I need feedback. You need feedback. We all need feedback. So why do we find it so hard to give it and receive it? Why is it so hard to tell our employees that they are doing something that is not working, and needs to change?
The answer is that often we are worried about the other person’s reaction: What if she or he gets angry, cries, tells me I am an idiot or gets defensive and starts blaming me. Sometimes we might find it hard to know what to say and sometimes we might think: “I can’t actually tell them I think they have a bad attitude because they will just say that they have a great attitude, and that it is me that does not understand/like or respect them.” We visualise things going from bad to worse therefore it is best to leave it alone and to say nothing! Well to borrow a well-known phrase and book title, you just need to ‘feel the fear and do it anyway’. Providing effective feedback is quite simple. You just need to make sure your feedback is honest, authentic, constructive. You should remain objective, assertive and true to yourself whilst respecting their feelings and avoiding being judgemental. It is as easy as that! (he says, tongue in cheek).
The Feedback Sandwich
The technique I absolutely recommend avoiding is one that many people refer to by a name I prefer not to use here – the sh*t sandwich – as I prefer to call it the ‘compliment sandwich’ or ‘feedback sandwich’. It is the technique for giving feedback that involves sandwiching critical feedback (the sh*t ) in between two slices of praise. Yes, I accept that many people dislike the idea of giving someone bad/uncomfortable or negative feedback, but ‘bookending’ it with saying something nice before and something nice afterwards is just skirting around the key point.
In my experience, the ‘feedback sandwich’ rarely works, it is over used by Managers; its usually badly delivered; in my opinion it’s actually an ineffective and naive approach to giving feedback. More often than not, the results are the exact opposite of what was intended.
Let me share with you an experience when I last used the ‘feedback sandwich’ to provide feedback. It was a many years ago, when a cousin I used to spend lots of time with when I was growing up came to stay with me for a mini holiday. Delightful as it was catching up on old stories and shared experiences from our boyhood, he just did not stop talking and talking and talking plus we did not have much else in common. He was driving my wife and I mad. I knew I had to let him know. I thought long and hard (too long and too hard) about how and when to give him my feedback.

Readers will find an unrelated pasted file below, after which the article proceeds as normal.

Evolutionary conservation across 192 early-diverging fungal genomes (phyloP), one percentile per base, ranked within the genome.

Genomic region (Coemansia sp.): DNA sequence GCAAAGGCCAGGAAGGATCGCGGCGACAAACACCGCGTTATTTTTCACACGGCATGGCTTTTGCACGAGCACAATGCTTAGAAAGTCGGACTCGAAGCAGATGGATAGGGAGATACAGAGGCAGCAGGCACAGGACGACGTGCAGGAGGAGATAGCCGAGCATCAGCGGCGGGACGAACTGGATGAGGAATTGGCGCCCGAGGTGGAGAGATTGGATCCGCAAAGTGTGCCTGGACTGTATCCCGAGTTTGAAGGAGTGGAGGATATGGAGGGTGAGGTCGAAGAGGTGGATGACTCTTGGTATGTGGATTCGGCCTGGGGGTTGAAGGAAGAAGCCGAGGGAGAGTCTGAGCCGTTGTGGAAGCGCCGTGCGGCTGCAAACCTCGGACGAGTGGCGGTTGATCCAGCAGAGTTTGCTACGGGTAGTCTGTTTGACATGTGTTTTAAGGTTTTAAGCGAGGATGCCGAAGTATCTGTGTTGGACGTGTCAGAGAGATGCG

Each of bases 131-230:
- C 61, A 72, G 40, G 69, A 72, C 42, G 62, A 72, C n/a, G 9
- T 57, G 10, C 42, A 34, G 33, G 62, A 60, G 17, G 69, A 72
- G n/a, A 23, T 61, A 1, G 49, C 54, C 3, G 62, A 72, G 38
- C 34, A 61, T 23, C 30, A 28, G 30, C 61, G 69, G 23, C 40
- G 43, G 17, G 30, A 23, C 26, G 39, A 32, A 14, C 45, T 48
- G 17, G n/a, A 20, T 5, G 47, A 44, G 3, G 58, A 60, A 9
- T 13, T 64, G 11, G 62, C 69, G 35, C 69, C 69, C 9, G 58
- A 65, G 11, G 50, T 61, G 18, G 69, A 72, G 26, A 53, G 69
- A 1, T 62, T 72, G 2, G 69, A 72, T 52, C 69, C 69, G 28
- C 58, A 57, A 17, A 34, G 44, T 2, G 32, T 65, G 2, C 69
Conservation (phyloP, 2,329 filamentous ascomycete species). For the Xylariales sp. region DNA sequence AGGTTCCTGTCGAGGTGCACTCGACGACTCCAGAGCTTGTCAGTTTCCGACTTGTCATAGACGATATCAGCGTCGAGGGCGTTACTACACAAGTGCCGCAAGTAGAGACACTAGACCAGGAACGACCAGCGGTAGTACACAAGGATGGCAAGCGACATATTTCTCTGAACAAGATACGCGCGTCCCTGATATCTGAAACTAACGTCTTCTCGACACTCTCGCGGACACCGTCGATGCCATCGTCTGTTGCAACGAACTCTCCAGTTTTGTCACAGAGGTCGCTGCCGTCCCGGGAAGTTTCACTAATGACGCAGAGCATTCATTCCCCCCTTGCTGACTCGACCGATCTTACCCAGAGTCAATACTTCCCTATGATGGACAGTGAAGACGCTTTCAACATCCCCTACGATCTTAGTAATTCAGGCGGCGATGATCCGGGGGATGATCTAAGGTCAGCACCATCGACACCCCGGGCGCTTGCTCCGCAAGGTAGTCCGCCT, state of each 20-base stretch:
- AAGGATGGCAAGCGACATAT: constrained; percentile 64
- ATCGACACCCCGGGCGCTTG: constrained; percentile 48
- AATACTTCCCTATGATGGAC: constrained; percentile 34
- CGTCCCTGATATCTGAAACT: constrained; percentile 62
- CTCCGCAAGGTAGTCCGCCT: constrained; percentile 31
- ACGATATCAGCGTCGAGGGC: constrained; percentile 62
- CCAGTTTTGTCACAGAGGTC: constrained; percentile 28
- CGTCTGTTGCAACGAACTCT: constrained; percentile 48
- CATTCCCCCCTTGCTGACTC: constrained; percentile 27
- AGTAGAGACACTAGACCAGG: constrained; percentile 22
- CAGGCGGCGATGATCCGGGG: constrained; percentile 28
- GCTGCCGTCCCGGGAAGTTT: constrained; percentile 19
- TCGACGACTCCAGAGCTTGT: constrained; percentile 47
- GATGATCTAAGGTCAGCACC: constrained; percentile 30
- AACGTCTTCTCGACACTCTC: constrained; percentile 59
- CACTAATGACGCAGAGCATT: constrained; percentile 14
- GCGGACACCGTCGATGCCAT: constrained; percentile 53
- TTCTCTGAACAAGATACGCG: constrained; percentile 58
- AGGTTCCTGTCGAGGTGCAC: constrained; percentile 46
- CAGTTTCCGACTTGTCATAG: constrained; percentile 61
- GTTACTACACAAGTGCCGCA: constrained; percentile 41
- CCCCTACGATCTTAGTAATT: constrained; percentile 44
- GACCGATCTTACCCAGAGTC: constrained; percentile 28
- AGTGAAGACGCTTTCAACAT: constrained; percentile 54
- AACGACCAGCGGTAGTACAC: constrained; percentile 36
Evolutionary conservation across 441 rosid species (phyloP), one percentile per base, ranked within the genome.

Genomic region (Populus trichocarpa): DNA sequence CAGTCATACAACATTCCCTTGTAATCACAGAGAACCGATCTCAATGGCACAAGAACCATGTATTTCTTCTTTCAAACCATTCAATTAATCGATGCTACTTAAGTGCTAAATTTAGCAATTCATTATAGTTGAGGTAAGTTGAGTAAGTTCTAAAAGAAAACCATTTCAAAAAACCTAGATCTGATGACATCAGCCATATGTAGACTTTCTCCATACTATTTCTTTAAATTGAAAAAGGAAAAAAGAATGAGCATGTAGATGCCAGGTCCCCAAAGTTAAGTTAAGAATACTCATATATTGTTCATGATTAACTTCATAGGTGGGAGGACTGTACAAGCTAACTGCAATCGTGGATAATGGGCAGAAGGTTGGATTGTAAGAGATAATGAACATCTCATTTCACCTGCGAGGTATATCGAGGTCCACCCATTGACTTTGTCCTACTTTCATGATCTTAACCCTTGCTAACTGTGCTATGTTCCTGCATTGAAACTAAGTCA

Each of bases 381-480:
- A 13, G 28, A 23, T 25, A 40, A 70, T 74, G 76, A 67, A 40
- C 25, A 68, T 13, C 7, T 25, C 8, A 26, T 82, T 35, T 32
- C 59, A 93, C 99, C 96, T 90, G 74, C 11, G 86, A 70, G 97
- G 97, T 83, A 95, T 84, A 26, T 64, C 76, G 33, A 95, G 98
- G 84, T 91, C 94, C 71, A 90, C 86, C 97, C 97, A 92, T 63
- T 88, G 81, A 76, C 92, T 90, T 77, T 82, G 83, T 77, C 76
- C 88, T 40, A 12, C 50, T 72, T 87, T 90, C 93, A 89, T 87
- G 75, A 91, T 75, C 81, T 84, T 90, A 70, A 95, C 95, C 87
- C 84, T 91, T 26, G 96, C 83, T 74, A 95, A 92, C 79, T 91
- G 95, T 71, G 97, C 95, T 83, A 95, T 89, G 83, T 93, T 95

Not wanting to hurt his feelings, I duly used the ‘compliment sandwich’ to deliver my feedback. I told him how lovely it was to be able to spend time together. I gently raised the issue of his constant talking and talked about how we now live very different lives. I concluded by saying he was a great person, very funny and good company. Job done or at least I thought. The next day, my aunt (his mother) called me saying he had told her what a great time he was having. She added he was looking forward to sharing more stories with me that evening and was excited about inviting me to stay with him for a long weekend! Had he heard none of my feedback?
Since then, I never ‘sugar coat’ feedback. I tell it like it is, no ‘worse and no better’. This might sound harsh, but I do it with respect for the person; I do it with ‘authenticity’ and I do it to achieve one of three outcomes:
- To encourage the use of a new behaviour
- To discourage the use of a particular behaviour
- To encourage more use of an existing behaviour
I also aim to do it ‘in the moment’ rather than storing it up for another time. Too often, we ‘store up’ their thoughts, grievances and feedback and then spend time fretting and worrying how and when we can deliver their feedback. The problem with this approach is that when we store up feedback, it can sound and feel like a ‘judgement’ has been made.
I believe the motivation underlying it is not ‘clean’; the recipient can all too easily hear what they choose (either just all the bad stuff or all the good stuff) and the feedback is usually out of context. My other main objection to the ‘feedback sandwich’ is that it is often disrespectful to the person.
Most of us have heard about this technique and we know when it is about to be used. When a former boss of mine gave me a compliment, I rarely heard it because I was waiting for the next part of the sandwich – I certainly did not hear the second compliment!
I think people deserve compliments when they deserve compliments and praise. I think people need feedback when they need feedback.
My final thought is – leave the sandwiches for lunch, they have no place when giving feedback as they often leave a nasty taste!